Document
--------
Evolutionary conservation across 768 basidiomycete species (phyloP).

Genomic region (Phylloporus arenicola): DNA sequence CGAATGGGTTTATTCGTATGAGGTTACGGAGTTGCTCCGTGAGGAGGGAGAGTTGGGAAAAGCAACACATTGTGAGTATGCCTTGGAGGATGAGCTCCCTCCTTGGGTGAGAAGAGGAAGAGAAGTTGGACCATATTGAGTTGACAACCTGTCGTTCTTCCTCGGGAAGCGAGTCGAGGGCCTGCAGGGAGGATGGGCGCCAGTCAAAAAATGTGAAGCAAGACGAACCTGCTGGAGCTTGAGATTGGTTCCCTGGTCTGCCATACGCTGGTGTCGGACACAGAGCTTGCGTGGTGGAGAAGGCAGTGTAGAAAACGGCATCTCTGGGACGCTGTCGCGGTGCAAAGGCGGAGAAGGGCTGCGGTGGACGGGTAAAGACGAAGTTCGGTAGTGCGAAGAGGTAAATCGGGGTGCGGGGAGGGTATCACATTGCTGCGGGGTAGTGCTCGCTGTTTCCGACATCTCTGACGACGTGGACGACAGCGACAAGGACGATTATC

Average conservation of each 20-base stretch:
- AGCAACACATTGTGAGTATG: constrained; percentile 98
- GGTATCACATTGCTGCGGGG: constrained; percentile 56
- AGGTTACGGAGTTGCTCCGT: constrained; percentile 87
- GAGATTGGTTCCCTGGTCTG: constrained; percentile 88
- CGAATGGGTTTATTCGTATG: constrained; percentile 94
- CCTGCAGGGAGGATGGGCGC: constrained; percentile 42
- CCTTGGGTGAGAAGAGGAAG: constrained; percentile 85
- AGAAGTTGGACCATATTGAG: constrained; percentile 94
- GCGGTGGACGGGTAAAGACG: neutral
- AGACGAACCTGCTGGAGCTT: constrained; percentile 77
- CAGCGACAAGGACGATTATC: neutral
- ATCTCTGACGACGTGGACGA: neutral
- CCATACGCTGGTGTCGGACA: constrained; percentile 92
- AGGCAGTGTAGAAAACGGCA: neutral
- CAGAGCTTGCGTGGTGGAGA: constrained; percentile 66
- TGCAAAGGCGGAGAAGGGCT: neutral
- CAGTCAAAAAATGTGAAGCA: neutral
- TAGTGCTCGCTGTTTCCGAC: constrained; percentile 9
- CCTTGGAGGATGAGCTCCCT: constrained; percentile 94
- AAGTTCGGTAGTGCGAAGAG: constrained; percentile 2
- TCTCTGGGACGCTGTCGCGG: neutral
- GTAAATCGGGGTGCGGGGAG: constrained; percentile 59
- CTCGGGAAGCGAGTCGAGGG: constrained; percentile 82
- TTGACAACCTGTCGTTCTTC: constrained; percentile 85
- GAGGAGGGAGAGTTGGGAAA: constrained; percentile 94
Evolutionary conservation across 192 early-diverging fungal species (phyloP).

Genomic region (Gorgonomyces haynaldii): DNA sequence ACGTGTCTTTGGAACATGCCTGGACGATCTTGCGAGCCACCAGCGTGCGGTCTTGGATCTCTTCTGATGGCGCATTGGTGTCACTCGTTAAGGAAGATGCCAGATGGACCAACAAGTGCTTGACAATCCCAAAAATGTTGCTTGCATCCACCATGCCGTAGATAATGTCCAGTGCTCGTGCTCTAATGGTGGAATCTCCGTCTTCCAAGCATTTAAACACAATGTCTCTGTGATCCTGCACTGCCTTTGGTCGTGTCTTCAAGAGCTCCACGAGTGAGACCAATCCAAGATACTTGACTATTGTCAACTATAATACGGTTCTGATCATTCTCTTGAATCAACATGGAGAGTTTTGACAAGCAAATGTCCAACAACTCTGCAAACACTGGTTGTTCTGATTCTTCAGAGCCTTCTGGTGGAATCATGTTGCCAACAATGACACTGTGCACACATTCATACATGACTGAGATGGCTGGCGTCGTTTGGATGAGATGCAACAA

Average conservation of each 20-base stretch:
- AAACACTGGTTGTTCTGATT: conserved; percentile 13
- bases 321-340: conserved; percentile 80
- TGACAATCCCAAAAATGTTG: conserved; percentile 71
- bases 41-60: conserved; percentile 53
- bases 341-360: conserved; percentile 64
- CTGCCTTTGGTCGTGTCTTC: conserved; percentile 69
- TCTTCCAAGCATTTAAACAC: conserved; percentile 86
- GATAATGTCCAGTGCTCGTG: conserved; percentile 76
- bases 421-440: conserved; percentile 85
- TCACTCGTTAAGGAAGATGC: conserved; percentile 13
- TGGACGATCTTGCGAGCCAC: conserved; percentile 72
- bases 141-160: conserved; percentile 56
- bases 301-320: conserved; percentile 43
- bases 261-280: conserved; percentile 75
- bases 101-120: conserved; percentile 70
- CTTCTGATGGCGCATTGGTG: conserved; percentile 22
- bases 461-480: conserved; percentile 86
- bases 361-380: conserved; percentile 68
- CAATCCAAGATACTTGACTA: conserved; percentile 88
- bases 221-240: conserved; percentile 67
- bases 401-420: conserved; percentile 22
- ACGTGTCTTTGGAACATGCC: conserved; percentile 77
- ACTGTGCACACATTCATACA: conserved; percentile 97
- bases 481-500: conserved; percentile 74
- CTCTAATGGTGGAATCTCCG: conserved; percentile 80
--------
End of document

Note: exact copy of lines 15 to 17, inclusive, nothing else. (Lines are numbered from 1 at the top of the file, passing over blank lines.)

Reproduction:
- ATCTCTGACGACGTGGACGA: neutral
- CCATACGCTGGTGTCGGACA: constrained; percentile 92
- AGGCAGTGTAGAAAACGGCA: neutral